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Fausset's Bible Dictionary

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Hebrew - Jehoiakim
Jehoiakim -

JEHOIAKIM or ELIAKIM ("whom El, God, established") at first; 25 years old at his accession. Second son of Josiah and Zebudah, daughter of Pedaiah of Rumah (Arumah in Manasseh, near Shechem? Judges 9:41); Johanan was the oldest son. Raised to the throne by Pharaoh Necho, who named him Jehoiakim (whom Jehovah establishes), having deposed Jehoahaz, the people's nominee, his younger brother. (See JEHOAHAZ.) Pharaoh bound Jehoiakim to exact tribute from Judah, for Josiah's having taken part with Babylon against him: one talent of gold and 100 talents of silver (40,000 British pounds). So "Jehoiakim valued ('taxed') the land to give the money to Pharaoh ... he exacted the silver and gold of every one according to his valuation" ("taxation"): 2 Kings 23:33-34; Jeremiah 22:10-12; Ezekiel 19:4. In Jehoiakim's fourth year Necho suffered his great defeat from Babylon at Carehemish, wherein he lost his possessions between Euphrates and the Nile, and returned no more to Judaea; so that Josiah's death was not unavenged (2 Kings 24:7; Jeremiah 46:2).

The change of Jehoiakim's name marked his vassalage (Genesis 41:45; Ezra 5:14; Daniel 1:7). The names were often from the pagan gods of the conqueror. In this case not so; the pagan kings Pharaoh and Nebuchadnezzar made Jehoiakim and Zedekiah ("Jehovah's righteousness") confirm their covenant of subjection with the seal of Jehovah's name, the Jews' own God, by whom they had sworn fealty. Jehoiakim reigned 11 years, doing evil throughout, as his forefathers before him. "His eyes and heart were only for covetousness, shedding innocent blood, oppression, and violence" (Jeremiah 22:13-17). "He built his house by unrighteousness and wrong, using his neighbour's service without wages," using his people's forced labour to build himself a splendid palace, in violation of Leviticus 19:13; Deuteronomy 24:14-15; compare Micah 3:10; Habakkuk 2:9; James 5:4.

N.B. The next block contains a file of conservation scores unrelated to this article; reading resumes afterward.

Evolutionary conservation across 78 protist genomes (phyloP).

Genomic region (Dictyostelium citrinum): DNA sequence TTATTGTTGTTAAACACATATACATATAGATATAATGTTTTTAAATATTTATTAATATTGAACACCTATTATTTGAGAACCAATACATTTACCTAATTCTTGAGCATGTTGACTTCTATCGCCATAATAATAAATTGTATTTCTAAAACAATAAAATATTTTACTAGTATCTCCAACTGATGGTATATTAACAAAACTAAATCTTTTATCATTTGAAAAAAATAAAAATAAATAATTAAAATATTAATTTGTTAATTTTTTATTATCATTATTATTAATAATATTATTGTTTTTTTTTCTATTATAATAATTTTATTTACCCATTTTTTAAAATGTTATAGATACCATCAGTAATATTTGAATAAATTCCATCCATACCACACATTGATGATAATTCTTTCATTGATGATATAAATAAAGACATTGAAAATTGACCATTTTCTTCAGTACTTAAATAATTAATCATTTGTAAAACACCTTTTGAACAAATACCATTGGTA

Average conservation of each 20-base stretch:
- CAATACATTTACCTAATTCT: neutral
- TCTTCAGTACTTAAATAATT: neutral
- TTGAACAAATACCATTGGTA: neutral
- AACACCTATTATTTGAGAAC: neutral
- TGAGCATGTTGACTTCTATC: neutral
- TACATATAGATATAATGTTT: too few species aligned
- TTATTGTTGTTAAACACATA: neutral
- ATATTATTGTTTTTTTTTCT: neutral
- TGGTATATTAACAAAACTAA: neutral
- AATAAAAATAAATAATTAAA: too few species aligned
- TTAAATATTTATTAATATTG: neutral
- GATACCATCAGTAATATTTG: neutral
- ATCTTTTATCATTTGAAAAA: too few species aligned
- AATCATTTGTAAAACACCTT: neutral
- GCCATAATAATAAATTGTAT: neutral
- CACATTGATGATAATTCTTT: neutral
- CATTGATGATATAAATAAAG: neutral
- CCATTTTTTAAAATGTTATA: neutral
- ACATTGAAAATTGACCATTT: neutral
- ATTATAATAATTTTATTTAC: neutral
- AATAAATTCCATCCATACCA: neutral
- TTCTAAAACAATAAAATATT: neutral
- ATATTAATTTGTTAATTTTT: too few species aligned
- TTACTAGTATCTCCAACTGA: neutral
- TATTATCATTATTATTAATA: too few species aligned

God will repay those who repay not their neighbour's work. His "abominations which he did, and that which was found in him," are alluded to 2 Chronicles 36:6. God finds all that is in the sinner (Jeremiah 17:11; Jeremiah 23:24). Sad contrast to his father Josiah, who "did justice, and it was well with him." Nebuchadnezzar from Carchemish marched to Jerusalem, and fettered him as Pharaoh Necho's tributary, in the third (Dan 1) or fourth year of his reign (the diversity being caused by reckoning Jehoahaz' reign as a year, or not), intending to take him to Babylon; bat afterward for the sake of his former ally Josiah, his father, restored him as a vassal. At this time Daniel, Hananiah, Mishael, and Azariah, were taken to Babylon. Three years subsequently Jehoiakim rebelled with characteristic perfidy, sacrificing honour and truth in order to spend the tribute on his own costly luxuries (Jeremiah 22:13-17). Nebuchadnezzar, not able in person to chastise him, sent marauding "bands" of Chaldaeans, Syrians, Moabites, and Ammonites (2 Kings 24:1-7).

Ammon had seized on Gad's territory, upon Israel's exile, and acted as Nebuchadnezzar's agent to scourge Judah (Jeremiah 49:1-2; Ezekiel 25:3). Jehovah was the primary sender of these scourges (rebellion against Nebuchadnezzar, after promising fealty, was rebellion against God: Jeremiah 27:6-8; Ezekiel 17:16-19), not only for Jehoiakim's sins but for those of his forefather Manasseh, in whose steps he trod, and the "innocent blood which Jehovah would not pardon." Jeremiah (Jeremiah 22:18-19) foretold "concerning Jehoiakim, they shall not lament for him, Ah, my brother! or Ah, my sister!" (his queen, the lamentation of blood relatives for a private individual) nor, "Ah, lord; ah, his glory (the public lamentations of subjects for a king; alas, his majesty), he shall be buried with the burial of an ass, drawn and cast forth beyond the gates of Jerusalem"; again, Jeremiah 36:30, "he shall have none to sit (i.e. firmly established and continuing) upon the throne of David (for his son Jeconiah's reign of three months is counted as nothing, and Zedekiah was not his son but uncle); his dead body shall be cast out in the day to the heat, and in the night to the frost." (See JECONIAH.)